What I Meant Was…
nytheatre.com review by Martin Denton
September 21, 2011
What I Meant Was... is billed, delightfully and entirely accurately, as "the odd, short-ish plays of Vinnie Marano." Fans of this fine, earnest playwright—who has been a mainstay of Manhattan Theatre Source and the New York International Fringe Festival for the last decade or so—will not be surprised at the variety, wit, and wisdom they'll encounter in this eclectic quintet of dramas and comedies. And those who don't know Marano's oeuvre are in for a treat, as they get a first look at the talents and preoccupations of this Bronx native and NYC indie theater fixture.
There are five plays in this evening of one-acts. Two of them are brand new. Words Fail, which kicks the show off, is a thoughtful and surprising exploration of what it means and what it takes to make art nowadays—to really persevere, I mean, and do what's necessary to see your vision through. Marano certainly knows first-hand how tough it can be to make indie theater successfully in the Big Apple, but there's nothing whiny or even particularly specific in this piece, which is a brief, simple,and often oblique conversation between two friends who are presently at odds. He wants her to help promote his new artwork, and she, for a variety of complicated reasons, is reluctant to do so. There are mighty ideas at play here, that will resonant with anyone who is trying to make some kind of a difference in a world that mostly feels indifferent to them.
Artistic License, which opens Act II, is the other premiere in What I Meant Was... It is set in the early 1950s, and introduces us to the female members of a badly broken family. The mother, Penelope, is stoically "handling" her husband's flagrant infidelity by hosting a dinner party for his new girlfriend. Their daughter, Jessica, is understandably furious. And the new girlfriend, Carlyle, is cool but perhaps not as comfortable as she pretends to be. Observing and offering occasional commentary is the family's longtime maid, Athena. Marano creates an interesting atmosphere of tension among a group of smart, articulate women rendered temporarily inarticulate.
The one older piece in What I Meant Was... is also its funniest, Wrestle Talk, first performed in the '90s. It takes place on a sports cable network wrestling talk show, hosted by a tough and upwardly mobile personality named Betsy Burke. Her guests today are Billy Ray Bob and the Mad Czech, who are about to lock horns in a grudge match in Madison Square Garden. The twist in Wrestle Talk is revealed early on and I actually guessed what it was before that, but it's still very enjoyable and humorous. Marano tweaks hypocrisy on a whole lot of levels here.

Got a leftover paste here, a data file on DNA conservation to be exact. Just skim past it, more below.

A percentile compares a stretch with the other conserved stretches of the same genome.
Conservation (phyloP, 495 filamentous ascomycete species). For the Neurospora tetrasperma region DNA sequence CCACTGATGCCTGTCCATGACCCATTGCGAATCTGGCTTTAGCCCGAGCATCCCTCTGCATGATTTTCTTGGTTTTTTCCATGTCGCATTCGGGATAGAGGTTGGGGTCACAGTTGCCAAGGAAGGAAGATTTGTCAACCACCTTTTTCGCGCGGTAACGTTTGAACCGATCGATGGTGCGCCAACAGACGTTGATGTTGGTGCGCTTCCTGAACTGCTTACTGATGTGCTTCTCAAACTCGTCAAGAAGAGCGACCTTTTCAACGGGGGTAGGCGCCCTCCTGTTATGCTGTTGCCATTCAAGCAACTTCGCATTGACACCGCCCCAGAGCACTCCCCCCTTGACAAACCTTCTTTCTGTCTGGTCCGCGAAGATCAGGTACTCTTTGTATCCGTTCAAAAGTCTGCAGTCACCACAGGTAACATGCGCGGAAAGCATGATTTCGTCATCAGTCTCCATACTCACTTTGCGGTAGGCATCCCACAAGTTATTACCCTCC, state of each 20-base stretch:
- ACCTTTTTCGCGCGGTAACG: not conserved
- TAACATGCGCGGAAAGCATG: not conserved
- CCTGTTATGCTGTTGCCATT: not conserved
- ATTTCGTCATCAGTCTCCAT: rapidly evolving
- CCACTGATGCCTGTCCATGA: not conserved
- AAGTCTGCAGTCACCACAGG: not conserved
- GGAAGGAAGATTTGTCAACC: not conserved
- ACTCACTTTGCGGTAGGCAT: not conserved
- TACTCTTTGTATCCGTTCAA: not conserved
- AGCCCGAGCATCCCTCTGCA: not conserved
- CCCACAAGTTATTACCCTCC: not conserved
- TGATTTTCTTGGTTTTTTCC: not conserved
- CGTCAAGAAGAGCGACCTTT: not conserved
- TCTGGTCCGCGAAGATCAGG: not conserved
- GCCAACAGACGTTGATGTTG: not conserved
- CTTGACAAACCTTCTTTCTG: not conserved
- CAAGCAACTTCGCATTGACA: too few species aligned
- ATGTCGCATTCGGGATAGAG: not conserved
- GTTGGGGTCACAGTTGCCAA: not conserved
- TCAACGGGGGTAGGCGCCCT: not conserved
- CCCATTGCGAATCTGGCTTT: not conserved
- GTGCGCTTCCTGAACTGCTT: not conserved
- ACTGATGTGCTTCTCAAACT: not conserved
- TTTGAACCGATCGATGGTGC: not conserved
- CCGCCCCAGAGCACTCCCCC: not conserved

The remaining two items on the bill are from 2011, though previously performed at MTS. Both are about fatherhood, and both are warm, rich, and insightful. My Baby takes place in the bar of a swanky restaurant, where one man waits for his girlfriend and another waits for his daughter. They mix as neatly as water and oil, but of course discover some things in common. Wisemen, the final play of the evening, is also my favorite. It's set in a hospital waiting room. Pew is a nervous first-time dad, anxiously awaiting word about his wife and newborn. With him are two disparate gentlemen, whose exact relationships to Pew are uncertain (indeed, it's not really clear why they're there at all). Genteel, calm Winsor and trash-talking, rough-hewn Easy offer contrary perspectives on birth, life, and other topics. At first their give-and-take felt like a gimmick, but Marano takes this piece to an unexpected and uplifting place by its end. Wisemen sums up the ever-hopeful, life-embracing philosophy that runs through all of Marano's work.
The playwright directed My Baby and Wisemen himself; DeLisa M. White helmed Wrestle Talk and Artistic License and Dev Bondarin staged Words Fail. The production is expert. An ensemble of 12 actors does fine work throughout: James Michael Armstrong, Angel M. Castillo, Tod Engle, Elizabeth Fountain, Annalisa Loeffler, Ryan McCurdy, Ellie Pyle, James Rieser, Side 2 Side, Trevor Swann, Quinn Warren, and Laura Williams. Oftentimes an evening of short plays can feel like a chore to sit through, but What I Meant Was... is a smart, funny, cohesive evening that plumbs themes dear to the heart of its creator, and I enjoyed it immensely.